by Donna Teresa, Staff Writer
When the United States made the decision to engage in conflicts in Afghanistan and Iraq, one of my concerns was for the welfare of our men and women in uniform.
Would they be given the best possible care and attention? Is someone out there watching out for them to make sure that their concerns and needs are being addressed? Are their families being offered the resources they need while their loved ones are away from home for so long? What will become of our returning veterans from Afghanistan and Iraq when they come home?
I wondered no longer when a nonpartisan, nonprofit, organization called IAVA, the Iraq and Afghanistan Veterans of America (www.iava.org) was founded in 2004, by current executive director and veteran, Paul Reikoff and his fellow Iraq and Afghanistan veterans. Its mission: that the troops, veterans and families are cared for as they should be.
For me, this group has been a vital addition in advocacy when veterans from previous wars had no voice speaking up for them. What voice they did have? No one in Washington was willing to listen.
Veteran’s needs were ignored and not addressed as they respectfully should have been.
Well, this is 2009, and guess what? Washington is listening. Reikoff and has crew have been hitting the airwaves, newspapers, television shows and Internet spreading the word about what our veterans need to help them on the battlefield and when they return home.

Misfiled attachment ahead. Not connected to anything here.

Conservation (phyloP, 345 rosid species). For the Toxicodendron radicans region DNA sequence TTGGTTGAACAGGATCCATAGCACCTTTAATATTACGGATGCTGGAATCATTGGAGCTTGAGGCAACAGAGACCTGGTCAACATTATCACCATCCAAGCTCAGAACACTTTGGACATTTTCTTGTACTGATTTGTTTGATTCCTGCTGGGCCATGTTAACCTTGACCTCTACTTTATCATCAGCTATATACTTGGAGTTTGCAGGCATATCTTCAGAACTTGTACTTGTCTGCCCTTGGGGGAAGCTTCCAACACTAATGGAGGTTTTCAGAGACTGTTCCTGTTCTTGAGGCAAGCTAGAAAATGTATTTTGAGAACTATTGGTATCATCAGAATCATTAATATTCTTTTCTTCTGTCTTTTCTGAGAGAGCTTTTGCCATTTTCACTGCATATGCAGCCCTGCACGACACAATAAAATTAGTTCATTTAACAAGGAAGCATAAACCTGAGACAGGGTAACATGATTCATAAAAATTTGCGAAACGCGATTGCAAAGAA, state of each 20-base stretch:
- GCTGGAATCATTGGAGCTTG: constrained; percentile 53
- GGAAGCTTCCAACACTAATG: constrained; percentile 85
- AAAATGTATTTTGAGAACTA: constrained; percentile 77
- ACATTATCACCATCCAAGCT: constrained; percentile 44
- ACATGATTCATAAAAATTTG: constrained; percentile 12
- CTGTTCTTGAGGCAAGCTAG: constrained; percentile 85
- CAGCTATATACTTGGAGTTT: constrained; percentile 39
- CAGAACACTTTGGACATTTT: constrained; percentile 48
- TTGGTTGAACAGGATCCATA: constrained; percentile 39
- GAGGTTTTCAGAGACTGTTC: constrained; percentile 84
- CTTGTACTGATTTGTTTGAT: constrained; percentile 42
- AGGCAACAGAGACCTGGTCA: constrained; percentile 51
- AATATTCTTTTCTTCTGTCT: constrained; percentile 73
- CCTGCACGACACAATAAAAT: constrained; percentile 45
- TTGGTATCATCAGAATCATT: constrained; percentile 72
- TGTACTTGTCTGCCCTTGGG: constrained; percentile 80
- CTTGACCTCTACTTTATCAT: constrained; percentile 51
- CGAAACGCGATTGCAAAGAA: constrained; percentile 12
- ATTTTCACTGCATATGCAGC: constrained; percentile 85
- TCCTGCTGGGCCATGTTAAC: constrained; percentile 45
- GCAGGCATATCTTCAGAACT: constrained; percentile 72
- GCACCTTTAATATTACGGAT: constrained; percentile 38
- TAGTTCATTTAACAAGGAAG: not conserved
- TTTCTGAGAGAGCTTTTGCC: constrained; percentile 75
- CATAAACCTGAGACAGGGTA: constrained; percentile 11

Last year, IAVA issued a 2008 Congressional Report card on www.veteranreportcard.org on how representatives from across the U.S. voted on veterans issues.
Thanks to IAVA’s report card, I think Congress spent more time and effort in making sure that veteran issues got the attention they deserved. I think this report card not only helped legislation for our newest veterans, but brought attention to all our veterans.
Thanks to aggressive attention by groups, such as IAVA and other supporters, veterans finally had the GI Bill updated. The GI Bill is a crucial benefit for our veterans who want a college education but can’t afford it.
It is my hope that colleges and universities will be more welcoming and more inclusive to any veteran who desires an education at their institution. Especially, with today’s tough economic times.
For our newest veterans, coming home is not an easy transition. Each veteran’s war experience is unique. Many are already suffering the physical and mental wounds of war. Others will see changes happen as the years go on; the problems will not be instant. Let us not forget that of the over 1.7 million troops who have served in Iraq and Afghanistan, many have been deployed more than once, often 2 or 3 times.
There is no crystal ball that can predict the condition of these veterans over time. All I know is that our country better be prepared to handle and address their issues immediately.
In February of 2009, IAVA gathered for the fourth annual "Storm The Hill" campaign in Washington, D.C., meeting with several lawmakers to talk about veteran legislation.
I hope they continue this important event for as long as it takes for people to listen. If you are a veteran from Iraq and Afghanistan, please check out IAVA’s Web site. It is filled with many outstanding resources that will help you and your families. Paul Reikoff and staff members, please keep doing what you do. Your list is long, the road may be tough, but your voices are needed to stand up for those who cannot. Thanks for what you all do for our vets.